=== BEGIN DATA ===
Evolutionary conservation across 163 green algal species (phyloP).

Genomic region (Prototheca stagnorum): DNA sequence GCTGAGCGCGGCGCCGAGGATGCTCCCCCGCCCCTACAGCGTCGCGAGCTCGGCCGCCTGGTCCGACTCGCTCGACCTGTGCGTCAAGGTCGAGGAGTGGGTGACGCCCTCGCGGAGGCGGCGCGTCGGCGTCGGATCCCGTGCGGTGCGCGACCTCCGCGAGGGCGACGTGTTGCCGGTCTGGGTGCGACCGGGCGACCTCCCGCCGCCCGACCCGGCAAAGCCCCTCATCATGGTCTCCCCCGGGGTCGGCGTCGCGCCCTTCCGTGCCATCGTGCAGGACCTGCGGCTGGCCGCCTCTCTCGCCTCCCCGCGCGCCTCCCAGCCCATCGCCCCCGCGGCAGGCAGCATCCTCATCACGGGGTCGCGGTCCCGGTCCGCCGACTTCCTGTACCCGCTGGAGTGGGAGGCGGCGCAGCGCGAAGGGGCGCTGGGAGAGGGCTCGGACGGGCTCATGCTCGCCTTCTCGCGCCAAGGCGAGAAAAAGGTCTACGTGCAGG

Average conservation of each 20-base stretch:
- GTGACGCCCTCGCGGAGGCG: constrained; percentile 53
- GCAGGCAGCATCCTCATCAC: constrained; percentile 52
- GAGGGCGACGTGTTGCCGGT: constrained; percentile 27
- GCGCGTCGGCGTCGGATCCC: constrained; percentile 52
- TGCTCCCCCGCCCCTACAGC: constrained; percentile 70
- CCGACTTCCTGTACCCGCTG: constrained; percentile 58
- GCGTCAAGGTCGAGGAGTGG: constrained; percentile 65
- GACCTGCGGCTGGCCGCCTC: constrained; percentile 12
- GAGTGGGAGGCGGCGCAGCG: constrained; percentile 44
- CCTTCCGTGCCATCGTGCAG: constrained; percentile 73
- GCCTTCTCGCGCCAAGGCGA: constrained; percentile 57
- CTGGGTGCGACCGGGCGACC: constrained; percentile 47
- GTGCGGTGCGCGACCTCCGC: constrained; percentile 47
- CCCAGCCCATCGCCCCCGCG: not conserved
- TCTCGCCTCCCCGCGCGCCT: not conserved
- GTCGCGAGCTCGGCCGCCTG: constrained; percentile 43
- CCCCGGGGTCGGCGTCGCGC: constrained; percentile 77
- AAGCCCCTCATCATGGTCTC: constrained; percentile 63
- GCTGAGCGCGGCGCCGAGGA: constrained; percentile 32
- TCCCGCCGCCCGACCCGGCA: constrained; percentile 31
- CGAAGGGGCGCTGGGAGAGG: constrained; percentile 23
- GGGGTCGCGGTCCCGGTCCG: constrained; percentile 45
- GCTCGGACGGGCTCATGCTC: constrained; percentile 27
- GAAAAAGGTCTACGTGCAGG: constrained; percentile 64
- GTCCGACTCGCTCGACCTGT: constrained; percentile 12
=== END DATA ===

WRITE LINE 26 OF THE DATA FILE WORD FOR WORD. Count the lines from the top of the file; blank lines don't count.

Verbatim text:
- GCTCGGACGGGCTCATGCTC: constrained; percentile 27